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ERIC Number: EJ784839
Record Type: Journal
Publication Date: 2005
Pages: 5
Abstractor: ERIC
Reference Count: 0
ISBN: N/A
ISSN: ISSN-1056-0300
Walls, Towers, and Sphinxes: Multicultural Concept Construction and Group Inquiry
Bisland, Beverly Milner
Social Studies and the Young Learner, v17 n4 p8-12 Mar-Apr 2005
One can easily identify the United States of America by the Statue of Liberty, France by the Eiffel Tower, Egypt by its Great Sphinx, and China by its Great Wall. What do these landmarks tell people about these places? What are the characteristics of the place and culture that are symbolized by these landmarks? These questions can serve as the framework for a multicultural inquiry into landmarks that moves students towards an understanding of the unique histories and accomplishments of many of the societies that are now part of America's cultural landscape. To create a multicultural study of landmarks for young children, it is necessary to first help students construct and acquire an understanding of the concept of landmarks and be able to apply this understanding to their prior knowledge. There are several strategies for developing an understanding of concepts. In one strategy, the student studies examples of the concept, determines common attributes, and gives the concept a name or label. In another strategy the teacher names the concept for students first and asks students to discuss attributes and find examples of the concept. In this article, the author describes an example that uses the second strategy to develop the concept of landmarks. (Contains 13 notes.)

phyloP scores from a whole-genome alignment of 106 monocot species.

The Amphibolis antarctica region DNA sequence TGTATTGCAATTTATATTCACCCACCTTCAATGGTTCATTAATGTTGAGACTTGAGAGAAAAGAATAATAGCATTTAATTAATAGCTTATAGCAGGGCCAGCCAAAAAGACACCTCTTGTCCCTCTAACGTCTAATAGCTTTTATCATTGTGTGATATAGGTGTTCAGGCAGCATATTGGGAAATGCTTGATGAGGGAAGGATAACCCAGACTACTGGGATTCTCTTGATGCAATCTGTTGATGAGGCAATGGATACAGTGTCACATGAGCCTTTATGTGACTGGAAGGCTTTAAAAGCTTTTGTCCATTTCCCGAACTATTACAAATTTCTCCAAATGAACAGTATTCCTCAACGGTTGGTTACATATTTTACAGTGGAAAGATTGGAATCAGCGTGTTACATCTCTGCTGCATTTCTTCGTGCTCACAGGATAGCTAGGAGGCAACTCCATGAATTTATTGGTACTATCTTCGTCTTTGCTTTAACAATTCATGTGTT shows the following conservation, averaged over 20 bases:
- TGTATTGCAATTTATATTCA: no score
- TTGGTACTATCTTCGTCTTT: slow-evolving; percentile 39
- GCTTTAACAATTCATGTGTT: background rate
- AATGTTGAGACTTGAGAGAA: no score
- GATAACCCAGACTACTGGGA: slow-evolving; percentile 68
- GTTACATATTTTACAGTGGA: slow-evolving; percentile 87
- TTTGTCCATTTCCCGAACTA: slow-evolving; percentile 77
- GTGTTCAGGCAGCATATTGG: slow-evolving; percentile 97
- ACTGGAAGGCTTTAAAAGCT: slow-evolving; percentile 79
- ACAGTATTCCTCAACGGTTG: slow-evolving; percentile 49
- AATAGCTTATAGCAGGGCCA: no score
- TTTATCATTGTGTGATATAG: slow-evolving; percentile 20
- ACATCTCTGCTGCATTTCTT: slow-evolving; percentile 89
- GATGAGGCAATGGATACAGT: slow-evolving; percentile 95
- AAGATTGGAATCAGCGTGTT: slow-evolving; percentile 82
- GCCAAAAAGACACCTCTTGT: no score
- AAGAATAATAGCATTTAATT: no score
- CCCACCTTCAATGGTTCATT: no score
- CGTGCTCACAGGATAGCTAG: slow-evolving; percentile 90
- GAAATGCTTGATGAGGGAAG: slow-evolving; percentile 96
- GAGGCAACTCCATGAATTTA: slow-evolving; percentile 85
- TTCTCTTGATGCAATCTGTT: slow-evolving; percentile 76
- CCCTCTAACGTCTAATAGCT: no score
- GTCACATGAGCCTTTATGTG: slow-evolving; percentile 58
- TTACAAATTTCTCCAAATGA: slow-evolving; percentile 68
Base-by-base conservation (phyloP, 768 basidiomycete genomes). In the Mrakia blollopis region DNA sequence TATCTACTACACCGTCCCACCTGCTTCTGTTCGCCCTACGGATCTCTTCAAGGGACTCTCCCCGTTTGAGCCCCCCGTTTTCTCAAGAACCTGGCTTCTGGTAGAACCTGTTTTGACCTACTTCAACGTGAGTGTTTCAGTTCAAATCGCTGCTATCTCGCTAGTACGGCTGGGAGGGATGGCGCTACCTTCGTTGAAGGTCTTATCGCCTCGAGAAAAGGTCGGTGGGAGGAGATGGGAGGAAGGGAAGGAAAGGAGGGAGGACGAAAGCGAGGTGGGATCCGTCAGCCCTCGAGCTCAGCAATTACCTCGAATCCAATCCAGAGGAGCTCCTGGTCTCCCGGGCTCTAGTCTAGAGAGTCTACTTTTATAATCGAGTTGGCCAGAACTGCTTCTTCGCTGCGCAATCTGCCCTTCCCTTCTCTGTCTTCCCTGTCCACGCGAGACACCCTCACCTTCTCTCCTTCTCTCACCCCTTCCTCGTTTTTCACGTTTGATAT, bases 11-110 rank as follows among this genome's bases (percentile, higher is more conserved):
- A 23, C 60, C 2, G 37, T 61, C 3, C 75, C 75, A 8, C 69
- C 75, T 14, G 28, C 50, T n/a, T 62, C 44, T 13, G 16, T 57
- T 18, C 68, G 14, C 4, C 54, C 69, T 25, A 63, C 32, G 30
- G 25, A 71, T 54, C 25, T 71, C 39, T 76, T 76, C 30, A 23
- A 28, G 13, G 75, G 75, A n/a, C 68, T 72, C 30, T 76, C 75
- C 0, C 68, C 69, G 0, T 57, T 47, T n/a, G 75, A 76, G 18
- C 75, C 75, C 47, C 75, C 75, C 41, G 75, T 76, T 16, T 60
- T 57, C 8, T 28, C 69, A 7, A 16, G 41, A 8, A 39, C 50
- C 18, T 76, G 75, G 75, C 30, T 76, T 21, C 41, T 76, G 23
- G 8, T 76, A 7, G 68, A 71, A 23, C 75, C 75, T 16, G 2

National Council for the Social Studies. 8555 Sixteenth Street 500, Silver Spring, MD 20910. Tel: 800-683-0812; Tel: 301-588-1800: Fax: 301-588-2049; e-mail: membership@ncss.org; Web site: http://www.socialstudies.org
Publication Type: Journal Articles; Reports - Descriptive
Education Level: N/A
Audience: N/A
Language: English
Sponsor: N/A
Authoring Institution: N/A